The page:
The Scope demise leaves void in St. John's, prof says

A journalism professor is mourning the loss of an alternative newspaper in St. John's.
A journalism professor says the demise of The Scope leaves an opening for others. 4:41

A journalism professor is mourning the loss of the alternative The Scope newspaper in St. John's.

SueNewhook, a professor at King's College School of Journalism in Halifax​, doesn't believe its demise is part of any global move from print publications to digital media.

In fact, she says The Scope had a niche following that catered to, and informed, a diverse readership.

"The amount of support they gave to small businesses, restaurants and artists, with things like The Best of St. John's awards ... There's a gap there that needs to be filled. But there's also that kind of saucy, lippy voice that you don't necessarily get with more traditional newspapers," Newhook said.

A mainstay of the St. John's arts and entertainment scene, The Scope is a monthly independent and locally-owned paper co-founded by Elling Lien and BryhannaGreenough more than seven years ago.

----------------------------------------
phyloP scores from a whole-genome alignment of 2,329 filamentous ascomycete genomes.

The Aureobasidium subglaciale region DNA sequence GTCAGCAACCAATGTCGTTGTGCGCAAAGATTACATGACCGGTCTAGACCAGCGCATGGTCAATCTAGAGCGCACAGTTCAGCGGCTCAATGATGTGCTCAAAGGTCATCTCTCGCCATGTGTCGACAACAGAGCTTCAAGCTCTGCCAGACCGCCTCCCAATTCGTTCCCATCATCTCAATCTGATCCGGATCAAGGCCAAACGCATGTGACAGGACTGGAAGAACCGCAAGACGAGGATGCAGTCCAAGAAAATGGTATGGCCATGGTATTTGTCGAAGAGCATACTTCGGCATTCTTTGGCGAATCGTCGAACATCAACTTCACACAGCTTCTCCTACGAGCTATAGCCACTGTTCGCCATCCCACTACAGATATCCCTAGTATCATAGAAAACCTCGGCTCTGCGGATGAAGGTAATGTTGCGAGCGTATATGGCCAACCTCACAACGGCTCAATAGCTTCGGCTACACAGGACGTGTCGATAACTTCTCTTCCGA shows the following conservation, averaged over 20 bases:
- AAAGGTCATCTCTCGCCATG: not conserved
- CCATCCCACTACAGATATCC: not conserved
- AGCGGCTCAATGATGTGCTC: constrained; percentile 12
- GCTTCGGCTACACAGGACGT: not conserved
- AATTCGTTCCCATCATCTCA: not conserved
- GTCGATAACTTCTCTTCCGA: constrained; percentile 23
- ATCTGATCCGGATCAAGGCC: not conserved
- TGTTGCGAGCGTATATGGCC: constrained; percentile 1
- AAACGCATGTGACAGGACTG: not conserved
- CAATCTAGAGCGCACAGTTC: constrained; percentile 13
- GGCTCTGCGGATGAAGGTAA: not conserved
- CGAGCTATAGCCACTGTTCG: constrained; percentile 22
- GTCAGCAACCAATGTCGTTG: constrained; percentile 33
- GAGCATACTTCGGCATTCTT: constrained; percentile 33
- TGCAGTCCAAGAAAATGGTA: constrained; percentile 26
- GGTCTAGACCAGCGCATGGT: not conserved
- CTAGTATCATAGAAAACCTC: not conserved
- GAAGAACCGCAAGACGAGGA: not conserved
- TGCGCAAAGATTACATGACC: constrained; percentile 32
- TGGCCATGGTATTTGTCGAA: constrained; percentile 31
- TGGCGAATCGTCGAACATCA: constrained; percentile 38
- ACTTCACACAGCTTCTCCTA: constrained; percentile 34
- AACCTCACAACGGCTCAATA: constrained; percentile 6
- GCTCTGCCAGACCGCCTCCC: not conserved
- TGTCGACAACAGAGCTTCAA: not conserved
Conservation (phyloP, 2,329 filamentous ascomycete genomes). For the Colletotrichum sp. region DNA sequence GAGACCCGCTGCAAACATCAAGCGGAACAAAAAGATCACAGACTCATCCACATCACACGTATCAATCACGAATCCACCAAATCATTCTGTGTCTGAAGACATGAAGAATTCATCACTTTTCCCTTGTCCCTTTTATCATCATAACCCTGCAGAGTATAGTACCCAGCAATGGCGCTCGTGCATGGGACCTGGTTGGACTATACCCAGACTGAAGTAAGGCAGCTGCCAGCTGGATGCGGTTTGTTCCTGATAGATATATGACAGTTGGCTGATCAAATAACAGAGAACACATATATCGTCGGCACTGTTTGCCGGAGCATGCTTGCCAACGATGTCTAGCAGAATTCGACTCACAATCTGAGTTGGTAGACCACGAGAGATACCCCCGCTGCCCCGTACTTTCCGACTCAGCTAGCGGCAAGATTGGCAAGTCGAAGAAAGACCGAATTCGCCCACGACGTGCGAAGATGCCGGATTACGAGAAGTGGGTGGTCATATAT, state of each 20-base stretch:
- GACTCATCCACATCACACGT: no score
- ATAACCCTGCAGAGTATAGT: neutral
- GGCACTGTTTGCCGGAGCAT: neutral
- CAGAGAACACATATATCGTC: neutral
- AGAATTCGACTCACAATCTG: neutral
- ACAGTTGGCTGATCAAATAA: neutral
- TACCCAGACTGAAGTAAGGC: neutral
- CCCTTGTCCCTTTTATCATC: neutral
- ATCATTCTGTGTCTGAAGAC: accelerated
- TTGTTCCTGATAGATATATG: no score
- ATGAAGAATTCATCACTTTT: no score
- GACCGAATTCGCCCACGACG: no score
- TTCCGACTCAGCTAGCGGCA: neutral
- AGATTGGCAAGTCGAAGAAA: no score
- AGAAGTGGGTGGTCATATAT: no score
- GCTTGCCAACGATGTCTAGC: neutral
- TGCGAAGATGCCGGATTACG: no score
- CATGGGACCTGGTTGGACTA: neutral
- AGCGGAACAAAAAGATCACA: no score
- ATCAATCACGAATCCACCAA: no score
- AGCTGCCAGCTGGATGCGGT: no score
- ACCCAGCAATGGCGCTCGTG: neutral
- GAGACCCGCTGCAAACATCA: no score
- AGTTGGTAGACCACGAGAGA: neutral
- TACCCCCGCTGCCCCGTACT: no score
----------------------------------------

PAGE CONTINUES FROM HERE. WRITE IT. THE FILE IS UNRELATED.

There's also that kind of saucy, lippy voice that you don't necessarily get with more traditional newspapers.- Sue Newhook, journalism professor

It has also been a free publication, and available in the greater St. John's-Mount Pearl area.

Lien and Greenough plan to publish the last edition in December, saying a number of factors led to their decision to shut down the paper — including not being able to pay themselves appropriately over the years.

Newhook said Lien first floated the idea for a paper like The Scope while he was her student at King's College.

She said he took it to "the real world" after he graduated, against the advice of others.

"He had talked to some people on faculty about setting it up," said Newhook. "He said they had a little money and wanted to start a newspaper. And some of us went, 'Yeah honey, why don't you buy a house?'"

As a St. John's native, she said she'll be sad to see The Scope go, but also believes there's still an opportunity for someone else to fill the void.

"The city has a great tradition with alternative newspapers. So, hopefully that's something maybe someone would look at doing something with. I would really hope that there's a future for another [The] Scope, or something like a Scope."


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